By Ruth Ferguson
Sometimes you see a movie and when you walk out of the theater the mood and issues of the film go with you. Being Flynn is that type of movie. There are moments of levity which coming from writer and director Paul Weitz can be expected. However, the movie addresses serious issues so it is not a laugh a minute flick. Weitz’s (best known for American Pie and About A Boy) screenplay is based on Nick Flynn’s 2004 book Another Bulls**t Night in Suck City: A Memoir.
Primarily the film reminds you of how hard self-discovery can be when you feel you don’t have all the pieces of the puzzle. Are we the products of our environment or controller of our destiny? How much is our life shaped by our parents – even in their absence?
The son, Nick Flynn portrayed by Paul Dano (There Will Be Blood), who manages to hold his own fairly well opposite Oscar winner Robert De Niro who plays his racist, alcoholic, suddenly on the scene father, Jonathan. Also delivering a solid performance is Julianne Moore (Crazy, Stupid, Love.) as Jody, Nick’s dead mother.
Imagine getting a phone call from a man who says he is your father. Not only is the call out of the clear blue sky from a man you never met, but also it comes with a request for help. After ticking off his music playing neighbors, Jonathan calls Nick asking him to rush over quickly. Upon arrival, the nude Jonathan immediately puts Nick and friends to work on moving his possessions out of his one room apartment as he has been evicted. Without even a real thank you, poof “Dad” is gone again, but not before telling Nick – several times – what a great writer he is and that as his son, Nick should be a talented writer as well.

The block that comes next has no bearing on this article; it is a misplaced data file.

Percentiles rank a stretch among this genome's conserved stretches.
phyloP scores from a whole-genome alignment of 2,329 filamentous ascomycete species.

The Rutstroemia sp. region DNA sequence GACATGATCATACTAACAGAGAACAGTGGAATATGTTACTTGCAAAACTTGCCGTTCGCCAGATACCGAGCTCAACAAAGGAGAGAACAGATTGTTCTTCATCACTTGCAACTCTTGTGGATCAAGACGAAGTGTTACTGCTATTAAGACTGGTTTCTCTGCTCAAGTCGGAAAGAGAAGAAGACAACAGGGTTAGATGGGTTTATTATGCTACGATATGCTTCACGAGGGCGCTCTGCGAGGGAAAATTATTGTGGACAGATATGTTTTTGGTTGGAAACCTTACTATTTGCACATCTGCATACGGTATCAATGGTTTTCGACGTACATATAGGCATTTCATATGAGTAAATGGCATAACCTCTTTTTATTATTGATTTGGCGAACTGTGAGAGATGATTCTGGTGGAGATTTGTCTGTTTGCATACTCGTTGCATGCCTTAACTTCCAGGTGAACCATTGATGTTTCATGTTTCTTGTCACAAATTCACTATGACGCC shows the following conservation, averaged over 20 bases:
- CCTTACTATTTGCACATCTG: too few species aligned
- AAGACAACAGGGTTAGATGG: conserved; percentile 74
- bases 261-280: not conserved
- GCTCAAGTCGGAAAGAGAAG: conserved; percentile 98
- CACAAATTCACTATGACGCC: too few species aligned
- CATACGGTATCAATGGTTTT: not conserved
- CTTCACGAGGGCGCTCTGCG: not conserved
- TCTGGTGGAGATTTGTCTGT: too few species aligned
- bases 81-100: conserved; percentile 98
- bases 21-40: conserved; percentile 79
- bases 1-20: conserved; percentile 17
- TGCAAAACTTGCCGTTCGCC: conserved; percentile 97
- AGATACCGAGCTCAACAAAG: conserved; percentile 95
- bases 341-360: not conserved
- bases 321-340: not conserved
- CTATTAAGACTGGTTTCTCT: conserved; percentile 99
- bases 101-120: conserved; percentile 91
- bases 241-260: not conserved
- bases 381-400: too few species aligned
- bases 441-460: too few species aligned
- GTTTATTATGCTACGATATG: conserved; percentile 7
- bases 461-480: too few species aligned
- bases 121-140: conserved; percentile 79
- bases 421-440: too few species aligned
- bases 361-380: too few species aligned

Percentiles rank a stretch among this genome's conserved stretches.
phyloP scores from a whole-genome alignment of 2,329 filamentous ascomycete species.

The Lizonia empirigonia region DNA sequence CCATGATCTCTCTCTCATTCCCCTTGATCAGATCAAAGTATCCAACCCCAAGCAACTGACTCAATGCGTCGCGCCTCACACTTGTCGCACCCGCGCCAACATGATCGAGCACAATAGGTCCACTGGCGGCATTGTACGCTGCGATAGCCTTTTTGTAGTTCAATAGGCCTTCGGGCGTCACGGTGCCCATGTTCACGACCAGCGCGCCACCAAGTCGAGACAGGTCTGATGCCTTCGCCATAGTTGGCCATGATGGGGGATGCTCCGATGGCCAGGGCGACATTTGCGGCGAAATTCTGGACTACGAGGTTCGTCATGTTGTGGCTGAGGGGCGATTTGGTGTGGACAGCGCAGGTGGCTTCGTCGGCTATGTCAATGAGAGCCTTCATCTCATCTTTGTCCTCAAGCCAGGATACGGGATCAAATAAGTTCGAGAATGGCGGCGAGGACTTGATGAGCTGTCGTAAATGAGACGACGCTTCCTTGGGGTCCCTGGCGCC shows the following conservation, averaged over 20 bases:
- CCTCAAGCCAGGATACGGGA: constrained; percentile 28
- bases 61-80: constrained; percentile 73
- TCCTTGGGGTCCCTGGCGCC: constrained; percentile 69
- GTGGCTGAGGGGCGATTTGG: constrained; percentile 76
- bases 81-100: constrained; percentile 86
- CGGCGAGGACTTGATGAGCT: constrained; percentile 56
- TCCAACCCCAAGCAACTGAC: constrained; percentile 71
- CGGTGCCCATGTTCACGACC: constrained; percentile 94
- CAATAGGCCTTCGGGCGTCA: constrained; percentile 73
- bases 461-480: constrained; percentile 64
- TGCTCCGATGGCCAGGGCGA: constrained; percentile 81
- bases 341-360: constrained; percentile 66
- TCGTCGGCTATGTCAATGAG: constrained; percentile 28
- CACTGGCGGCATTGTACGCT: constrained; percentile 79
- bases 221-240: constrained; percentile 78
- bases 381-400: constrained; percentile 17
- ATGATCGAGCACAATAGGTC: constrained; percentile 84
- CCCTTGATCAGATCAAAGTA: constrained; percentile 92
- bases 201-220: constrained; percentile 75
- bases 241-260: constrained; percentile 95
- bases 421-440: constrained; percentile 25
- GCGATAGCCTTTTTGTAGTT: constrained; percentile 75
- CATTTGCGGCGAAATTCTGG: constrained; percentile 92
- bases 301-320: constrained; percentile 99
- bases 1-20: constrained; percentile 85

Nick actually is trying his hand at writing. He journals and creatively completes his daily-required log reports during the staff meeting at the homeless shelter where he works. It is through the homeless shelter that father and son meet again, when Nick looks up to help the next person in line and finds himself face to face with Jonathan. After his eviction from the apartment, Jonathan’s life has spiraled out of control and he is seeking solace from the winter cold nights.
From there the viewer receives an unvarnished, unromanticized, but not crusading view of life for those who work at shelters and those who need their help. It is through the simplicity of the storytelling, that the movie finds its power.
Perhaps feels like he has returned to the home of his Taxi Driver glory, De Niro’s performance takes you into the mind of his crazed character. With his self-centered racist ways, you hardly feel overwhelmed with sympathy but you come to care. Thus is the struggle of his son Nick as well.
The journey to the answers for Jonathan and Nick Flynn are uneven, but in the end a journey moviegoers will enjoy. Being Flynn is rated R for language and subject matter at a lean 102 minutes the film is showing at the Angelika Dallas.